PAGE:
Concluding thoughts on formal and informal marketing events:

  • Marketing must become part of your lifestyle and DNA, and not remain just a series of separate events in which you occasionally participate.
  • Just do it!
  • Face and conquer your fears.
  • Talk to everybody about what you do! Have fun!
  • Have an elevator speech that flows off your tongue and that prompts questions from those with whom you are speaking.
  • “I help people protect their financial futures…” How?
  • “I am a long term care planning specialist.” What is that?
  • “I educate people on their options for safeguarding themselves and their families against the ravages of long term care and of outliving their money.” How do you do that? Can you help me do that?
  • “I can protect your future.” Oh really. How can you do that?
  • “I help people plan for the events in life that they do not wish to talk about.”

To quote the Godfather II, “This is the business we have chosen.” Where you are right now is the business you chose for yourself. The key is to be both happy and successful in all your endeavors. In this day and age, marketing is the key to success.

Marketing does not need to be intimidating or expensive. These marketing events are fun to conduct, and it is a genuine rush when you walk out of these events with a paper calendar that contains selling opportunities in the guise of appointments that people have signed themselves up for over the next few days. Remember that in service industries such as ours, people have a choice as to whom they will work with and refer their friends and family to. For this reason, marketing is not an event, but rather a lifestyle. Embrace it, and you will enjoy tremendous success.

Don Levin, JD, MPA, CLF, CSA, LTCP, CLTC, is now the Strategic Relations Director for the Krause Agency following their acquisition of USA-LTC. Levin is the past three-term chairman of the board of the National Long Term Care Network and the past president and CEO of USA-LTC.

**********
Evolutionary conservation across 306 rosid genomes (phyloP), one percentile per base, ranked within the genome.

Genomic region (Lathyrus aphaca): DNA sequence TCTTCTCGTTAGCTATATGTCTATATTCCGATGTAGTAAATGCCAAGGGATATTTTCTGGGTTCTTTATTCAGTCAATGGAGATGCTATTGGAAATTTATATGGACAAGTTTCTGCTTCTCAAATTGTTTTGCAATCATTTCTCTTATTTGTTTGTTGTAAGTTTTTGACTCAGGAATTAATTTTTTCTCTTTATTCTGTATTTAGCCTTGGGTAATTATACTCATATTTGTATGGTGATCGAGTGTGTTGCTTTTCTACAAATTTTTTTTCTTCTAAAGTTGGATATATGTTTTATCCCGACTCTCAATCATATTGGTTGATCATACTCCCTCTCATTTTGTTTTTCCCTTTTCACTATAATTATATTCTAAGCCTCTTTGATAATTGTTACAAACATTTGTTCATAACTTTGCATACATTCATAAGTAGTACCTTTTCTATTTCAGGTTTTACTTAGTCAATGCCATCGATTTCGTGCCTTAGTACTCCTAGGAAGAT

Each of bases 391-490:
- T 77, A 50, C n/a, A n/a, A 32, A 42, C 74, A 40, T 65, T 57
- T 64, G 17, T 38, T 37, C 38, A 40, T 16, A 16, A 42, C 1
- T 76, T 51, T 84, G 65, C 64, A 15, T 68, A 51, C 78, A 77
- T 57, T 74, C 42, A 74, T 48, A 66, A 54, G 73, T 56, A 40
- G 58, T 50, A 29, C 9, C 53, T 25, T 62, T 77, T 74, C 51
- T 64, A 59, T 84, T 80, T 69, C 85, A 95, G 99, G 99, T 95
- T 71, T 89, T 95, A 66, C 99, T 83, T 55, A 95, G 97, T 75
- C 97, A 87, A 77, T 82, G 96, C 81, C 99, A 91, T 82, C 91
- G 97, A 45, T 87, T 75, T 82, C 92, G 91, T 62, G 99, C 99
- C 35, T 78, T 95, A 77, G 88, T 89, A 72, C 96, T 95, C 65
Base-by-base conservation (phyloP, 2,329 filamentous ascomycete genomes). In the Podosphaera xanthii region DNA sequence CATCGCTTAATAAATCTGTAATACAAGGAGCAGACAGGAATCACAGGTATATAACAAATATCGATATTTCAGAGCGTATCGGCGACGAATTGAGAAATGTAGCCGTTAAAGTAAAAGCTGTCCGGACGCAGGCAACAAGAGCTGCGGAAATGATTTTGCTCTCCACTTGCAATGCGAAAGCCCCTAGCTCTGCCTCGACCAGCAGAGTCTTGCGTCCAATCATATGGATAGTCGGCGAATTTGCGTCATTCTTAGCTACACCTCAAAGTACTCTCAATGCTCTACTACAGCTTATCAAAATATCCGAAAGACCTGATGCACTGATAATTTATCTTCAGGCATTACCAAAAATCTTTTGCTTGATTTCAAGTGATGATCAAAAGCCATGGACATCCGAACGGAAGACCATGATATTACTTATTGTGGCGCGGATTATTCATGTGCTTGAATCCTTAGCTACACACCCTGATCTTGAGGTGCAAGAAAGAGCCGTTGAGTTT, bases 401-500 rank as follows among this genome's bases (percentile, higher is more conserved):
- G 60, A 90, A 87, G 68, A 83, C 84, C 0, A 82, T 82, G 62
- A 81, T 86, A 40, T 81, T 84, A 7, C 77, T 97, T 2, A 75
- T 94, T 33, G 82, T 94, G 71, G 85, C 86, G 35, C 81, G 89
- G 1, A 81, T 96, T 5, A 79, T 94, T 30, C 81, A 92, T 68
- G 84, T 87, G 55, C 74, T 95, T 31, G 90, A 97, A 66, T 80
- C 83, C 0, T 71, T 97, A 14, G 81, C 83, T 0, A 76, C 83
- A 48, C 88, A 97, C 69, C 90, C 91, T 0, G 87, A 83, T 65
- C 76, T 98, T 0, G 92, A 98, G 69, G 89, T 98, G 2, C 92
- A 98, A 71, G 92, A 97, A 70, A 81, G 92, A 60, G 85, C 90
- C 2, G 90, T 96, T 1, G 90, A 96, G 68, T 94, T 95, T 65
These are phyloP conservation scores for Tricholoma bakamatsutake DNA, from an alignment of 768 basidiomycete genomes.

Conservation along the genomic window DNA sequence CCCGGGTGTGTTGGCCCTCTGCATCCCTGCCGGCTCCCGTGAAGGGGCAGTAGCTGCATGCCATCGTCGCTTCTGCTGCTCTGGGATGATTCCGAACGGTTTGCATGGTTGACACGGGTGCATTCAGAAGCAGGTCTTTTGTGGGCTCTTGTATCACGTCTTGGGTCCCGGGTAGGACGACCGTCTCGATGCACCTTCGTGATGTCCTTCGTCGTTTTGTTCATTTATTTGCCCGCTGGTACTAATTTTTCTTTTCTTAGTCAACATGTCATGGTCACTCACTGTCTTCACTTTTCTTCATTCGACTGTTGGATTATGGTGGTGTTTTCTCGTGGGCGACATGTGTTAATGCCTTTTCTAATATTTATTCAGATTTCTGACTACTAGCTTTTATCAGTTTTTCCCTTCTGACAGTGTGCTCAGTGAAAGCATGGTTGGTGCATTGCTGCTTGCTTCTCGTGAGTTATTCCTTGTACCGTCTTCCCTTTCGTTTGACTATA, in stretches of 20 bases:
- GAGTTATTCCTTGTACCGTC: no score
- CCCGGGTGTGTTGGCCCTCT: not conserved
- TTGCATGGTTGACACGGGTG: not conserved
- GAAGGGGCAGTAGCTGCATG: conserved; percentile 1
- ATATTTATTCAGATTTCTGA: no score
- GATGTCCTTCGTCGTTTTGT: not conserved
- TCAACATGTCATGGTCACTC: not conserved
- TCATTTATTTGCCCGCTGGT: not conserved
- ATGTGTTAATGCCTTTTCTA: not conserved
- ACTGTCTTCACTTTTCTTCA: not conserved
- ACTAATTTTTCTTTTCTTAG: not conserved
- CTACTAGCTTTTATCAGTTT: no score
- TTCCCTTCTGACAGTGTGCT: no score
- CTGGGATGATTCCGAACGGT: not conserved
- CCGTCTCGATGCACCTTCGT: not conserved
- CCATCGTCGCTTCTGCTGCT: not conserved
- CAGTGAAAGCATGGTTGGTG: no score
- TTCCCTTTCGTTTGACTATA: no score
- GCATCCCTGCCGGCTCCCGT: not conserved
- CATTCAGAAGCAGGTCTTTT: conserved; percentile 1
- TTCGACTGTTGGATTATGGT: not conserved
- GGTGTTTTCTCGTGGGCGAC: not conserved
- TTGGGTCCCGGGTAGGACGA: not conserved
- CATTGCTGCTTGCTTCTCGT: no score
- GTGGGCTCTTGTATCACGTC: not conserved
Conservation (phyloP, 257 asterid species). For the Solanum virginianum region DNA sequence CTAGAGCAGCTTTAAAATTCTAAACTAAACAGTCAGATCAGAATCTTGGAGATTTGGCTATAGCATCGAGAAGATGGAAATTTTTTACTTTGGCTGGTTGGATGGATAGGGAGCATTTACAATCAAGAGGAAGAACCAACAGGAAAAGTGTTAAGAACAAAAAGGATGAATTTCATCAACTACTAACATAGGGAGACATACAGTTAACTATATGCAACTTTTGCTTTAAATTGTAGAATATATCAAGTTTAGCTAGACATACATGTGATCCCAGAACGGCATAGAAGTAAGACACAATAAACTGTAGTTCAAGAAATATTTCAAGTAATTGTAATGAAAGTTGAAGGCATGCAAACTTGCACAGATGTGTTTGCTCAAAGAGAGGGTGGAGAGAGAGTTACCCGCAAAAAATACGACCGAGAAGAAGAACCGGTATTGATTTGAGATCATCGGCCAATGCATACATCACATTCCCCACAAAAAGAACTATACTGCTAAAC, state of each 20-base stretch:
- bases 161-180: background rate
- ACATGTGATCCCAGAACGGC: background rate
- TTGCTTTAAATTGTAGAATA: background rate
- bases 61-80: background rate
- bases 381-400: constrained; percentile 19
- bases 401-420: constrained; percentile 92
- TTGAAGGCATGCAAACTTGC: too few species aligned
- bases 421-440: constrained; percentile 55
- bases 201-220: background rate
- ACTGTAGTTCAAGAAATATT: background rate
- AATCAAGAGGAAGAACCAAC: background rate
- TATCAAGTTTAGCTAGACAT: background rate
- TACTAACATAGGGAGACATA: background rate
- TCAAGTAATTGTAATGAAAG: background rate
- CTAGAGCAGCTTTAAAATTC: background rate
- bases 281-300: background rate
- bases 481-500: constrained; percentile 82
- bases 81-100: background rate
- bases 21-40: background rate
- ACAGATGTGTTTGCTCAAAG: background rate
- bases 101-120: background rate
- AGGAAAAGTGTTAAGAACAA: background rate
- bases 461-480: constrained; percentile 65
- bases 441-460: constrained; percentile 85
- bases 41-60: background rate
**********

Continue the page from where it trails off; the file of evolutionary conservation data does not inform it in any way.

Levin has been in the long term care industry since 1999, during which time he has been an award-winning agent, district manager, regional sales manager, marketing director, associate general agent, general agent, and divisional vice president. Levin is also a former practicing Attorney-at-Law, court-appointed arbitrator and is a retired U.S. Army officer.

In addition to his various law and life and health insurance licenses, and the above designations, Levin has also earned Green Belt certification through GE’s Six Sigma program and is a graduate of GAMA International’s Essentials of Leadership and Management. He has also taught Managing Goal Achievement®, Integrity Selling® and The Way to Wealth® to hundreds of leaders and salespeople over the past fifteen years.

He previously possessed FINRA Series 7, 24, and 66 licenses. Levin earned his Juris Doctor from The John Marshall Law School, his MPA from the University of Oklahoma, and his BA from the University of Illinois-Chicago. He is also a graduate of the U.S. Army Command and General Staff College and the Defense Strategy Course, U.S. Army War College.
He is a published author of fourteen books in a wide range of genres.

Levin may be reached via telephone at (509) 348-0206. Email: